I am writing to encourage my neighbors from the south end of town to attend the city council meeting at 7 p.m. Monday. Not only will we be supporting our fireman, medics and EMTs but it is my hope also that the subject of the condition of the canal can be addressed as was brought up by councilman Mark Clement at the last meeting.

I realize the canal is owned by the state of Ohio but I would love to know who we go to for help? The Department of Natural Resources? This is a huge part of Delphos history; the residents themselves simply cannot clear all the brush and help with water flow. We’ve raised our kids by the canal, they grew up fishing, catching frogs and snakes and feeding the ducks.

We have not been able to fish for the past few years. We can still feed the ducks but the poor things have to walk through mud and muck to get to the food.

We need help. This causes a huge problem with bugs and really smells most of the time. There are so many issues right now, we as residents of Delphos need to be there to voice our concerns if we want to make any positive changes!


Amy Musser


On the Other Hand - Talkin' turkey, no jive
Written by Nancy Spencer   
Sunday, November 03, 2013 8:00 PM

What place will Thanksgiving have this year?

I’ve written several times of how I feel perhaps one of the most necessary of holidays — the one where we are supposed to count our blessings and be thankful for what we have — is going to be lost in the commercial frenzy known as Christmas shopping season.

Stores are already offering Black Friday pricing to move as much merchandise as they can before the dreaded Christmas markdown. After all, they lose a whole week of sales this year. Trees and tinsel have popped up everywhere.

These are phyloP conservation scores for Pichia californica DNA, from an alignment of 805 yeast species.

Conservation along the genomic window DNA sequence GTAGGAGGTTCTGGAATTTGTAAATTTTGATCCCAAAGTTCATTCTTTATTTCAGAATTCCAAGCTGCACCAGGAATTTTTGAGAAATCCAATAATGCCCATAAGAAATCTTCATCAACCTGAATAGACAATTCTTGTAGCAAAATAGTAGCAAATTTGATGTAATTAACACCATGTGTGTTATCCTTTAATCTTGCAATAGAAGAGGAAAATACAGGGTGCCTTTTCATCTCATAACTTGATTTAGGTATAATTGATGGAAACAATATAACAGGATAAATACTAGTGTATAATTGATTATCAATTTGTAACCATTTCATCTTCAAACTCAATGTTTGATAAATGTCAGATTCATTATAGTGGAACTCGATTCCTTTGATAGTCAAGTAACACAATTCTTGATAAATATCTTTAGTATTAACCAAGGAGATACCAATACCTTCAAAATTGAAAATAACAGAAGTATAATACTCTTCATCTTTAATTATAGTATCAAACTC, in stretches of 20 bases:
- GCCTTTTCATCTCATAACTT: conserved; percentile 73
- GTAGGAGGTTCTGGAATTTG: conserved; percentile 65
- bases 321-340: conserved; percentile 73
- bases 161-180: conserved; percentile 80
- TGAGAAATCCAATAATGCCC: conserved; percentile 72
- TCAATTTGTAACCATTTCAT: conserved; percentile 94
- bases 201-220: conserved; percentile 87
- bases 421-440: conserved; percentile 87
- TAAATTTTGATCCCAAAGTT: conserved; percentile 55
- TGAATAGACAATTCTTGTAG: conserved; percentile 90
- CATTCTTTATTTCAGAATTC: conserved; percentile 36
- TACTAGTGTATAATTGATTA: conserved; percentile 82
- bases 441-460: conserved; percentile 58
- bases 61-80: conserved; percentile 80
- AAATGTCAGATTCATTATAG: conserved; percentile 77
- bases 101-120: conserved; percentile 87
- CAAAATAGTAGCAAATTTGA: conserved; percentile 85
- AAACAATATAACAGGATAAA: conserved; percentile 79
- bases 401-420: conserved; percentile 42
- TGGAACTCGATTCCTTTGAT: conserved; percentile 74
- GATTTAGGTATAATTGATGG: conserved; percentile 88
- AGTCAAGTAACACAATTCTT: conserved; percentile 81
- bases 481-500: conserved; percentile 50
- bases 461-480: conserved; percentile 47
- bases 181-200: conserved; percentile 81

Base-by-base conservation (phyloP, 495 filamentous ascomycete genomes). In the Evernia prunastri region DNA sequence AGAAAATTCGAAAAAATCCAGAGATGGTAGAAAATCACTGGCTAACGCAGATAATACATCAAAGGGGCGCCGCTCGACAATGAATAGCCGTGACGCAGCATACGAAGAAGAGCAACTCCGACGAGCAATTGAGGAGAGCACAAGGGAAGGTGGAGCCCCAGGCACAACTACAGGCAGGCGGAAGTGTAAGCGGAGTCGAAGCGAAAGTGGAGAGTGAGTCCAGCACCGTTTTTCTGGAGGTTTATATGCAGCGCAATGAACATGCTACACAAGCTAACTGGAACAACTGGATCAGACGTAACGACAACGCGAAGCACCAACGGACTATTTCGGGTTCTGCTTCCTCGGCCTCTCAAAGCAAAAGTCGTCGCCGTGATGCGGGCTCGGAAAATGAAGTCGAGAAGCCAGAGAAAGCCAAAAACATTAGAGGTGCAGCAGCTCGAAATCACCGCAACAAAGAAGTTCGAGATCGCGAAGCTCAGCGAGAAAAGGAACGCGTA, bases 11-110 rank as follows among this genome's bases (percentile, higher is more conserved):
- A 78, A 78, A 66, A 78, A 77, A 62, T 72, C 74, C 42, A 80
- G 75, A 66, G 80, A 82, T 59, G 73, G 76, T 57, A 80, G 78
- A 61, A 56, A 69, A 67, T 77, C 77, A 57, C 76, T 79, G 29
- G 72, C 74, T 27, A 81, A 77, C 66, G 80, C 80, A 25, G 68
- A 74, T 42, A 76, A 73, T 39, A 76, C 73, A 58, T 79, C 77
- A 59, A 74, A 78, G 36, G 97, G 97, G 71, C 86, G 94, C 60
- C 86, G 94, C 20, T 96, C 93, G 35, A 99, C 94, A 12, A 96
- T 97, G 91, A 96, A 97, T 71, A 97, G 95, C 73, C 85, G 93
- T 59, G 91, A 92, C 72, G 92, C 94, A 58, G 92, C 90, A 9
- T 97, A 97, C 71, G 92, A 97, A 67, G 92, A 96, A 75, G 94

Farm Bill should address rural America's needs
Written by Information submitted   
Wednesday, October 30, 2013 8:14 PM


Center for Rural Affairs


With the Farm Bill finally moving forward, the Center for Rural Affairs urges the House-Senate Conference Committee to ensure that the bill address the needs of family farmers, ranchers and small towns while also protecting our natural resources.

The Committee must reform the farm safety net, including farm program payments and federally subsidized crop insurance. There are important provisions included in one or both bills that will provide needed reforms to these programs. These reforms should move forward into the final bill. We urge the conferees to: adopt the historic payment limits and “actively engaged in farming” reforms adopted in both bills with substantial bipartisan support; accept the Senate’s modest reduction in crop insurance premium subsidies for millionaires; include the Senate’s Sodsaver provision that protects against destruction of prime grasslands and native prairie nationwide; and reject the House provision to obliterate the farmer and rancher protections provided by the Packers and Stockyards Act.

Real federal investment in helping small towns and rural entrepreneurs has fallen by half over the last decade. The Conference Committee should reverse this trend with direct funding for the Value-Added Producer Grant program at its historic level of $20 million annually and increase direct spending for the Rural Microentrepreneur Assistance Program, which provides loans and technical assistance to rural small businesses, to $10 million annually.

These reforms and investments have broad support in Congress and perhaps more importantly, throughout rural and small town America. They should be included in the final Farm Bill.

Established in 1973, the Center for Rural Affairs is a private, non-profit organization working to strengthen small businesses, family farms and ranches, and rural communities through action oriented programs addressing social, economic, and environmental issues.